Starting a business is not terribly hard but neither is it really straight-forward. This article looks at the main issues you need to think about...
5 tips for installers to reduce stress when running a business
There are lots of reasons for starting a businesses and it can be a lot of fun. Unfortunately, that often comes with ...
There are lots of reasons for starting a businesses and it can be a lot of fun. Unfortunately, that often comes with some stress too. This article looks at ways of keeping things under control and reducing the stress in running your installation business.
Tip 1: Keep your cash under control
Being short of cash and struggling to pay bills is one of the top causes of stress.
The solution is to know what’s happening with your cash well before you reach crisis point. There are several ways that can help and here is a selection of ideas:
•Put money aside all through the year for your tax bill. One installer I know puts 20% of all his sales into a separate bank account. That way the tax demand doesn’t catch him short.
•Always invoice everything the same day you finish, however small. Then politely chase anything overdue as soon as that arises.
•Buy as much as you can on account so you can pay later. This point is also helped by good planning which we look at later.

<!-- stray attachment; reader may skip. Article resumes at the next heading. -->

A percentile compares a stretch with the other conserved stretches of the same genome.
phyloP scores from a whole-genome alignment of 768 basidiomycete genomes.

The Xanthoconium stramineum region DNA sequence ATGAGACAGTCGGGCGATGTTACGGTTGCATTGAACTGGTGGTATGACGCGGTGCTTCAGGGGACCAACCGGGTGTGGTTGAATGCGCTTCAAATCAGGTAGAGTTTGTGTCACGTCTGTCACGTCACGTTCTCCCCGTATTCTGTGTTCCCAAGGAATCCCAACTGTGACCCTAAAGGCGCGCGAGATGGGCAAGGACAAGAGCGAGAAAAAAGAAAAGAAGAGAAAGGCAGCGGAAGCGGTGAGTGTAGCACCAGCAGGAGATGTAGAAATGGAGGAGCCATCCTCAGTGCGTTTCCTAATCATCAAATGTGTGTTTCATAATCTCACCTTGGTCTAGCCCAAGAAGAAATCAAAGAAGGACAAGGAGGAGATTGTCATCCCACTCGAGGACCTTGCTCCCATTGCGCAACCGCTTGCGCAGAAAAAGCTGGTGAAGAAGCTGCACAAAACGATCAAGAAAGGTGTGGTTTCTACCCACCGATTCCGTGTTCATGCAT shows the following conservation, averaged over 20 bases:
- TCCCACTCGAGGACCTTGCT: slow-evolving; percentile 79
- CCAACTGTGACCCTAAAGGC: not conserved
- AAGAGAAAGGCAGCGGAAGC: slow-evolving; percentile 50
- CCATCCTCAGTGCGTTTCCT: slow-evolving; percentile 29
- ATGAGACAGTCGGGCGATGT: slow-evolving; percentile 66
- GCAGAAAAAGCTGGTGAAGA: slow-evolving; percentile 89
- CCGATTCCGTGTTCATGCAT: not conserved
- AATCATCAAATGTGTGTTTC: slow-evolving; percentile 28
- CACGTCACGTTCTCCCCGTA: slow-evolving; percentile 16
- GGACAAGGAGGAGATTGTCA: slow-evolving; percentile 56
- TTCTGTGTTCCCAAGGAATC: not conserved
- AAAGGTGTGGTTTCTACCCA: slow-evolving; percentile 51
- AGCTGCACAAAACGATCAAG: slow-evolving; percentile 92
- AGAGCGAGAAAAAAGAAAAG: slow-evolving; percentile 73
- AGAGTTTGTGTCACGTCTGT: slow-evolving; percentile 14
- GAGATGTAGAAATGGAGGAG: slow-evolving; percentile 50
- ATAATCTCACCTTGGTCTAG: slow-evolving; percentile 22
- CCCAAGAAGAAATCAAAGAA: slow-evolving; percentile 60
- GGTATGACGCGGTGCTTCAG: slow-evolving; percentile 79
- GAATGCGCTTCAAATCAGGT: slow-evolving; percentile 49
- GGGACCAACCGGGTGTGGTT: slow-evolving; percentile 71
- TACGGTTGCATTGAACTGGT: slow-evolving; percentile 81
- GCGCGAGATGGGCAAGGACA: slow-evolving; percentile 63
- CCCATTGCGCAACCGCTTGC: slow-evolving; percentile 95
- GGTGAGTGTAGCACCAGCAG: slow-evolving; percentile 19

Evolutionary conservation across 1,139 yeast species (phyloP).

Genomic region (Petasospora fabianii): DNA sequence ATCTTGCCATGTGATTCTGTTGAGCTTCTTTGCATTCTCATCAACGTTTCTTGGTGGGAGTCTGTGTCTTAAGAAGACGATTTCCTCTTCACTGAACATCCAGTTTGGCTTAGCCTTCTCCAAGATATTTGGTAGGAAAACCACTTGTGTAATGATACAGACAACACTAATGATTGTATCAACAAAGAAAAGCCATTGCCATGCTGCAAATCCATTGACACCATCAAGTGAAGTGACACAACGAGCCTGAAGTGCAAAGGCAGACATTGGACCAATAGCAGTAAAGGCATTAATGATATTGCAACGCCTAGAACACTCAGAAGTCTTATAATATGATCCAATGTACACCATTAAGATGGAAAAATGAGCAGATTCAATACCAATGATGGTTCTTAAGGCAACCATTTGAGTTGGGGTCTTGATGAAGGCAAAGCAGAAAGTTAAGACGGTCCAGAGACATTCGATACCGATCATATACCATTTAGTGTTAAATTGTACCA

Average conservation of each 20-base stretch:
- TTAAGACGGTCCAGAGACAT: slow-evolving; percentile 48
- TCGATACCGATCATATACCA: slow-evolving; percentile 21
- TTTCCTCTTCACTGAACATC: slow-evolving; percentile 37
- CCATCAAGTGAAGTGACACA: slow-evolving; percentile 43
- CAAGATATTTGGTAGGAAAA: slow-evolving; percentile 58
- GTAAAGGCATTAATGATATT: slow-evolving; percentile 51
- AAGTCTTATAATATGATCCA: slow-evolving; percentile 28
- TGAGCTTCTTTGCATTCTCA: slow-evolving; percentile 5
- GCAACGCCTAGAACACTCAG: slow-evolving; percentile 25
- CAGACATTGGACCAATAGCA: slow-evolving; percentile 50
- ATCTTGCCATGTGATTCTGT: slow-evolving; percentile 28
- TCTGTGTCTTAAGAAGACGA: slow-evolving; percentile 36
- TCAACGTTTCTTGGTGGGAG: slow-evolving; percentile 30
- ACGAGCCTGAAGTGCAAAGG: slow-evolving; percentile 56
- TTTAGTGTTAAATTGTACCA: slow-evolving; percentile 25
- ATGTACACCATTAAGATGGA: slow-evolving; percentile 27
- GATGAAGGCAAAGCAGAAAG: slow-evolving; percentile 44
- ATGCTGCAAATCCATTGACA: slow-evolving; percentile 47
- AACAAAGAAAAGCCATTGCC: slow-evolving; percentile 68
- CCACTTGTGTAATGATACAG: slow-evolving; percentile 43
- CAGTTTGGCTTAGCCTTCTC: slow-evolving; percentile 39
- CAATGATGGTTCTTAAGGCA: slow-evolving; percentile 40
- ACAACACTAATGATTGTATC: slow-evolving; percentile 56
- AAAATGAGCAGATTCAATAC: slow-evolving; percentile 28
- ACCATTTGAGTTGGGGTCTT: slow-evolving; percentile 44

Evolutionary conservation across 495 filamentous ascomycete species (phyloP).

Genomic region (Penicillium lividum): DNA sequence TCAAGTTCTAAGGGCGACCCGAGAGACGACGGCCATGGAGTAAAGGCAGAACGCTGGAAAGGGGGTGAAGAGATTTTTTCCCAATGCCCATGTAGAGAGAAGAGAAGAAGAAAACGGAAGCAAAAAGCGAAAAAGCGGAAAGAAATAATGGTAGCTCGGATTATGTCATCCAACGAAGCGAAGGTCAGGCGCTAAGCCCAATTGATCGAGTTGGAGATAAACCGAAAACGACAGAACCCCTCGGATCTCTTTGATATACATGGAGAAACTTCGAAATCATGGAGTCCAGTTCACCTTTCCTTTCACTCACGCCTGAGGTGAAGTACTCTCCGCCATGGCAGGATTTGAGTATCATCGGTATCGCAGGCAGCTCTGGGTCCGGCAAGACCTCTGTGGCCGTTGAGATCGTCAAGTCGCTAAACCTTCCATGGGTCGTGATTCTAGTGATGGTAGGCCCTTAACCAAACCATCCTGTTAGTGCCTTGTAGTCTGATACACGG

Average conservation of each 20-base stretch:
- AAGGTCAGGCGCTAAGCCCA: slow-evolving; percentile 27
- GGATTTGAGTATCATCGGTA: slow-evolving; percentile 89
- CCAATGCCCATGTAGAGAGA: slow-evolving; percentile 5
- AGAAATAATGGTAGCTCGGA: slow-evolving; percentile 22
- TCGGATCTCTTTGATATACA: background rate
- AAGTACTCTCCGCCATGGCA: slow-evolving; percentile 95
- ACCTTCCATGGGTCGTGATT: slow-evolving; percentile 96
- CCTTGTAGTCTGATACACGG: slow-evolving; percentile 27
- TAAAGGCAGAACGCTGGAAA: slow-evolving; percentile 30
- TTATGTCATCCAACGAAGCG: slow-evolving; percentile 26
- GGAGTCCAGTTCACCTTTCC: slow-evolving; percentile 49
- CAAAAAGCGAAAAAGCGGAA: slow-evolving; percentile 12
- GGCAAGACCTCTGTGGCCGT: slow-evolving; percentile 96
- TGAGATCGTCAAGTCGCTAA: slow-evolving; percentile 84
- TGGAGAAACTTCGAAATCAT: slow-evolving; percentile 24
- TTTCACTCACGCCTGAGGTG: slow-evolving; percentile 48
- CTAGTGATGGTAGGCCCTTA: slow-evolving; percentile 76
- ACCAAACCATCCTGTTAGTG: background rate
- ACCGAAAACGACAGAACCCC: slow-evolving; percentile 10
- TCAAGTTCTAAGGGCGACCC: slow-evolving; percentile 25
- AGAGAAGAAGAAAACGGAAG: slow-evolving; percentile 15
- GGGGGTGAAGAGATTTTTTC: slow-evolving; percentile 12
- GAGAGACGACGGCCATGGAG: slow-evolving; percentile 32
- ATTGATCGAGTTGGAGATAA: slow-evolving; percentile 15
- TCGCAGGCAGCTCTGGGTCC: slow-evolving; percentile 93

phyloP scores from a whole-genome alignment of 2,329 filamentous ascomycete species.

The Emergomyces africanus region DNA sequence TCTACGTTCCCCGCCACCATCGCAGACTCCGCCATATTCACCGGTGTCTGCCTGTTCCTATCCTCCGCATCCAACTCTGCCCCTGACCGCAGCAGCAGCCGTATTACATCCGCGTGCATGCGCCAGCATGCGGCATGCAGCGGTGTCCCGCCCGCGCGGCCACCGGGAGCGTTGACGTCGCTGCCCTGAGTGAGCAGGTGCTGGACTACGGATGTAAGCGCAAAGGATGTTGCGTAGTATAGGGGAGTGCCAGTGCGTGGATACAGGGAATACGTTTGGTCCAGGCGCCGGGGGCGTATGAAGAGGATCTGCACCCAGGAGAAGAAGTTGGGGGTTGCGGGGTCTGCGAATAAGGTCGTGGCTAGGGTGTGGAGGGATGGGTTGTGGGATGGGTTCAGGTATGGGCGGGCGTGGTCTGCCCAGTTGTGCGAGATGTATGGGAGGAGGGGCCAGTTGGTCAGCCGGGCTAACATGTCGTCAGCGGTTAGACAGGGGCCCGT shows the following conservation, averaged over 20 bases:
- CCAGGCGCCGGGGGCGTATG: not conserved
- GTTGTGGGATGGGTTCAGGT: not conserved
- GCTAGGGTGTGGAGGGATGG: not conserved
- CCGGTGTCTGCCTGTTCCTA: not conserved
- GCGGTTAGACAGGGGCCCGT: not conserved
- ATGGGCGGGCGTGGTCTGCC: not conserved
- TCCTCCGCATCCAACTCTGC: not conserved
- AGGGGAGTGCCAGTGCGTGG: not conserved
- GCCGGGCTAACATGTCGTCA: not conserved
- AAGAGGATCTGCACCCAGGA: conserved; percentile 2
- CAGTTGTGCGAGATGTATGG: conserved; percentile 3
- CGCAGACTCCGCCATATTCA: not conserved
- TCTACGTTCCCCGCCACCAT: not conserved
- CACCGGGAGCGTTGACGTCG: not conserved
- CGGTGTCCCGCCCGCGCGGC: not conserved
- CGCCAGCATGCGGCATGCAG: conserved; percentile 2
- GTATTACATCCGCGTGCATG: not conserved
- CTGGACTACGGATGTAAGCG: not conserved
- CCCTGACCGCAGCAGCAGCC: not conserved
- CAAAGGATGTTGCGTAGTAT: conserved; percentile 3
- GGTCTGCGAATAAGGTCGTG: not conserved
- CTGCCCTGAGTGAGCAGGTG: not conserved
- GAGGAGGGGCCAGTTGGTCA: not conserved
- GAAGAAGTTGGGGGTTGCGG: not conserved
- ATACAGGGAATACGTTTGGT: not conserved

•Have a cash flow forecast even if it’s just plotting cash in the bank on a simple graph every week. That way you can see trends. If you’re VAT registered, subtract the outstanding VAT due from the cash in the bank so you only show what’s “yours”. As your business gets bigger, get your accountant to help.
•Assume that bigger customers, particularly contractors, local authorities etc. will pay late. Charge them more and expect the worst.
Tip 2: Distinguish between the urgent and the important
In business, there are always two pressures. There are important things and there are urgent things. The urgent press in all the time. For instance, the customer is chasing you even though you had explained you couldn’t start for two weeks. Then there are important things that don’t have any immediate consequences if left, but will eventually be a real problem. Like recruitment and training.